Girlhood’s peaks and valleys: “Infinitely Polar Bear” reviewed

Emmy-nominated screenwriter Maya Forbes’ Infinitely Polar Bear marks an auspicious directorial debut. This intensely personal film, reminiscent of François Truffaut and Richard Linklater’s movies about childhood, recreates Forbes’ troubled Boston girlhood during the 1970s. Indeed, Forbes’ own daughter, Imogene Wolodarsky, plays Amelia Stuart, who is mostly raised by her manic depressive father Cameron Stuart (Mark Ruffalo) after her mother, Maggie Stuart (Zoe Saldana), leaves the family to pursue a master’s degree in Manhattan in this heartfelt, touching and often humorous feature.

Somehow Imogene and her sister Faith (the delightful Ashley Aufderheide, the central casting version of an adorable biracial child) must cope with being raised by a mentally ill parent, while mom strives to support the family by advancing herself through higher education. Cameron is at the center of the saga, which is often ruled by his moods, his highs and lows. Although a Boston blueblood from a privileged background, these Brahmins have more or less cut the erratic Cam off from the family fortune. Actually, he is a loving, attentive (if decidedly unconventional) dad, and the added responsibility of raising his daughters as a solo parent while Maggie studies in New York seems to somewhat ground him.

As the oft exasperating Cam, Ruffalo turns in a poignant performance that should make him a strong Oscar contender, as the Academy loves its somewhat mentally or physically disabled characters. However, Infinitely Polar Bear (the term Cam’s children use for his bipolar condition) never fully explains why the beautiful, ambitious Maggie would marry a n’er-do-well loser like Cam, who spent their entire first date regaling Maggie with stories about his mental illness. What did she miss in this conversation?

As a female, the sultry Saldana is far more attractive than Ruffalo is as a male, so why she wed this guy who becomes, at one point, institutionalized remains pretty much a mystery. Let alone why she had two children with this total flake (albeit a sometimes lovable one). One half suspects that Maggie attends a far away graduate school to get away from Cam as much as because she realizes that she must receive an advanced degree so she can provide for her kids (all “three” of them). I didn’t buy their relationship; perhaps this lapse in credulity is because Polar is told from a daughter’s point of view, and it may be too difficult and painful to fully pry into and comprehend one’s own parents’ tumultuous private lives.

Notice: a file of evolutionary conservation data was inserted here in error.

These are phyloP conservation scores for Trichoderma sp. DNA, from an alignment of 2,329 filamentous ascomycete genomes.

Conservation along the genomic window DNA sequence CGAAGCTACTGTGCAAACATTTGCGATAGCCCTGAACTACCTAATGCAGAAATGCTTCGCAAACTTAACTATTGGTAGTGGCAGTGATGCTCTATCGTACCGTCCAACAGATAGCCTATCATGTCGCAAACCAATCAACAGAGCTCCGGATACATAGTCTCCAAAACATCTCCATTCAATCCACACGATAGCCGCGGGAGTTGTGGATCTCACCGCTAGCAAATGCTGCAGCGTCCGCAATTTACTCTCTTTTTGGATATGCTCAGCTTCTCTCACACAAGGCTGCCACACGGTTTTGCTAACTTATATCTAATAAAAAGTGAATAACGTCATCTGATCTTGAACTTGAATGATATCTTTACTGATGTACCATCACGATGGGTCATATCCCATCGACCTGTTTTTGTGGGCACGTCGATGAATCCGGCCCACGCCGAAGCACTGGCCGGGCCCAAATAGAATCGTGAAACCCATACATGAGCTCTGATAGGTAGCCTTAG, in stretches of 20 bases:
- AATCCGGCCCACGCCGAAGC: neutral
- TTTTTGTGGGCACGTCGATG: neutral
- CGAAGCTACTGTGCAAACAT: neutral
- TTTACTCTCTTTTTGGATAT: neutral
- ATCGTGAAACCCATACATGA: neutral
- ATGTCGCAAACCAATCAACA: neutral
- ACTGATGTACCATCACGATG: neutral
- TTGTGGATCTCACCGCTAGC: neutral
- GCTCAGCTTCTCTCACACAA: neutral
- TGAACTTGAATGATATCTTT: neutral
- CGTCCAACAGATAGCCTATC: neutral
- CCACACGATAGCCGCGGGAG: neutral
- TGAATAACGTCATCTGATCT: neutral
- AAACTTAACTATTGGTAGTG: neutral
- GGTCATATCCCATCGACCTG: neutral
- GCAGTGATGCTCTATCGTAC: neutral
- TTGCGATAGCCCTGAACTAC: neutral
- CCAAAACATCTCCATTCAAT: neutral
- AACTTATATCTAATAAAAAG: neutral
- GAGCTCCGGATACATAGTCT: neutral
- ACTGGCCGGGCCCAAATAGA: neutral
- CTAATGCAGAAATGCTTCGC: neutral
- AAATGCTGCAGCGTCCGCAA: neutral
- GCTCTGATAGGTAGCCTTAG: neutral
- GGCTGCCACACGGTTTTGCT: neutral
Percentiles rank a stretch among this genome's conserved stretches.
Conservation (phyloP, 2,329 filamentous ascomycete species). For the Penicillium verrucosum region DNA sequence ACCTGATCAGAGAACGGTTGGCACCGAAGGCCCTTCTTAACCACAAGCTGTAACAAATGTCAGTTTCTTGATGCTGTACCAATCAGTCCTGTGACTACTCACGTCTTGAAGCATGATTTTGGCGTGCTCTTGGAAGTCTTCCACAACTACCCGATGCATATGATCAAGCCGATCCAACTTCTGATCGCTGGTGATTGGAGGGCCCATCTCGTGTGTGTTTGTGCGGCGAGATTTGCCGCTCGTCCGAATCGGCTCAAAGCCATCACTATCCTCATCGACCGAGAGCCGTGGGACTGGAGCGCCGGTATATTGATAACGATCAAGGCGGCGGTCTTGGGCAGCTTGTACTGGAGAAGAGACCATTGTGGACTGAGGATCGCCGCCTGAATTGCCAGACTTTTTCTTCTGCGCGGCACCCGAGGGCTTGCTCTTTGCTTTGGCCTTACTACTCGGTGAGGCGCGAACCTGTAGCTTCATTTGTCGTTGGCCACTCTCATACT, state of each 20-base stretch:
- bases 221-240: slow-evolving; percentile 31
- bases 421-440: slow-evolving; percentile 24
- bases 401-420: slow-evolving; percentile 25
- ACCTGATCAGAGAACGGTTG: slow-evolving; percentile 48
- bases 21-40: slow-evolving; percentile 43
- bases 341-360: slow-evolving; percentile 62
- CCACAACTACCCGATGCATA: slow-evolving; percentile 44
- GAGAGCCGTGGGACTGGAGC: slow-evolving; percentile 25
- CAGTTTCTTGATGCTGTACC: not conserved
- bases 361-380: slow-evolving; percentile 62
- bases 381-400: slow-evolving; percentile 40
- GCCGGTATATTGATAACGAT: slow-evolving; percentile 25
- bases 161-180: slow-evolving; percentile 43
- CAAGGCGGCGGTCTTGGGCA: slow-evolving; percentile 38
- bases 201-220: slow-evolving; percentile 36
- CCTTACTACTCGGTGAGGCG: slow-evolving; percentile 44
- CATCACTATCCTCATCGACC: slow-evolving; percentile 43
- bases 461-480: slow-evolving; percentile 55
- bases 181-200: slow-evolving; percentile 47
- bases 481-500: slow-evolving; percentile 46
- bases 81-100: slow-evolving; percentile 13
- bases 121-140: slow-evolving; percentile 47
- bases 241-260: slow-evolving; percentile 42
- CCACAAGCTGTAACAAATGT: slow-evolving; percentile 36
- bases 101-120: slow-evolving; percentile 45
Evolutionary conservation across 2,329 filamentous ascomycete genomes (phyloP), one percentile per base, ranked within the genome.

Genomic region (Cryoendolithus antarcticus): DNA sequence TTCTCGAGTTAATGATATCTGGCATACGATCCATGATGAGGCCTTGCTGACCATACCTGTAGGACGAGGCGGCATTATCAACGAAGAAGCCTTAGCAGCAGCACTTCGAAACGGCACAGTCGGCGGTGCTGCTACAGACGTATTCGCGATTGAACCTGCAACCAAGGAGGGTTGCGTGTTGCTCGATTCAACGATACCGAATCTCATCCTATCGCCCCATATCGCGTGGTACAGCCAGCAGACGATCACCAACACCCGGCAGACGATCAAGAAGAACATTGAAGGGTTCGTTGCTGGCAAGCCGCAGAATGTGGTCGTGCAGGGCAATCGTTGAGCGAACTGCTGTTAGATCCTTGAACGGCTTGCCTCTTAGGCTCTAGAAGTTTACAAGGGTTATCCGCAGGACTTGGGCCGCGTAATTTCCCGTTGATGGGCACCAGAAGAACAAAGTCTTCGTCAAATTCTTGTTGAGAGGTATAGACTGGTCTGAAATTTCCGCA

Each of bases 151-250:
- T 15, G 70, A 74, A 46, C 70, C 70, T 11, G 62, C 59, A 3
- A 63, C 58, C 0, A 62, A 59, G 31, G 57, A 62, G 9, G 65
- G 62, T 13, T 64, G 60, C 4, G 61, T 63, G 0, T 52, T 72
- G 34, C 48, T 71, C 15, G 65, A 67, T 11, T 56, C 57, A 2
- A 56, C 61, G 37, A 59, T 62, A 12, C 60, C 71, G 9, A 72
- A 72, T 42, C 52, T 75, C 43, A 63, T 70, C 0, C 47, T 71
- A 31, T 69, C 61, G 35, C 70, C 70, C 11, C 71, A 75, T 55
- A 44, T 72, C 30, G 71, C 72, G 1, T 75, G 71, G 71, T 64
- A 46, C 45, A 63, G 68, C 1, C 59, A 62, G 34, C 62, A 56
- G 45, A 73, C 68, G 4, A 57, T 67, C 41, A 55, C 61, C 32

Another shortfall is how little Polar deals with the fact that the couple is multi-racial and their children are biracial. As the recent massacre in Charleston and a string of police/vigilante killings of Blacks demonstrate, racism is very much alive and un-well, still a dominant feature of American life. Indeed, in writing about U.S. history one could be tempted to paraphrase Marx and Engels’ dictum on class in The Communist Manifesto by proclaiming: “The history of all hitherto existing American society has been the history of race struggles.” If that is still true in 2015 USA, imagine how much truer it must have been in 1970s Boston, when the city was gripped with convulsions over busing in order to desegregate schools. But Polar largely ignores and glosses over the issues of race and of two Black children being raised largely by a very Caucasian father.

In a canny, clever bit of casting, Keir Dullea plays Cam’s father Murray Stuart in a revealing cameo. Before Dullea attained fame as the astronaut who tangles with the murderous computer HAL in Stanley Kubrick’s masterpiece 2001: A Space Odyssey, Dullea depicted the eponymous David, a mentally ill young man who finds love with another troubled youth in 1962’s David and Lisa.

Despite its flaws Infinitely Polar Bear is well worth seeing by moviegoers who cherish character-driven indies. This critic looks forward to Maya Forbes’ future features.

Infinitely Polar Bear is now in national theatrical release.

Photo: Imogene Wolodarsky, Mark Ruffalo, Zoe Saldana and Ashley Aufderheide in Infinitely Polar Bear .

 


CONTRIBUTOR

Ed Rampell
Ed Rampell

Ed Rampell is an L.A.-based film historian/critic and co-organizer of the 70th Anniversary Commemoration of the Hollywood Blacklist.

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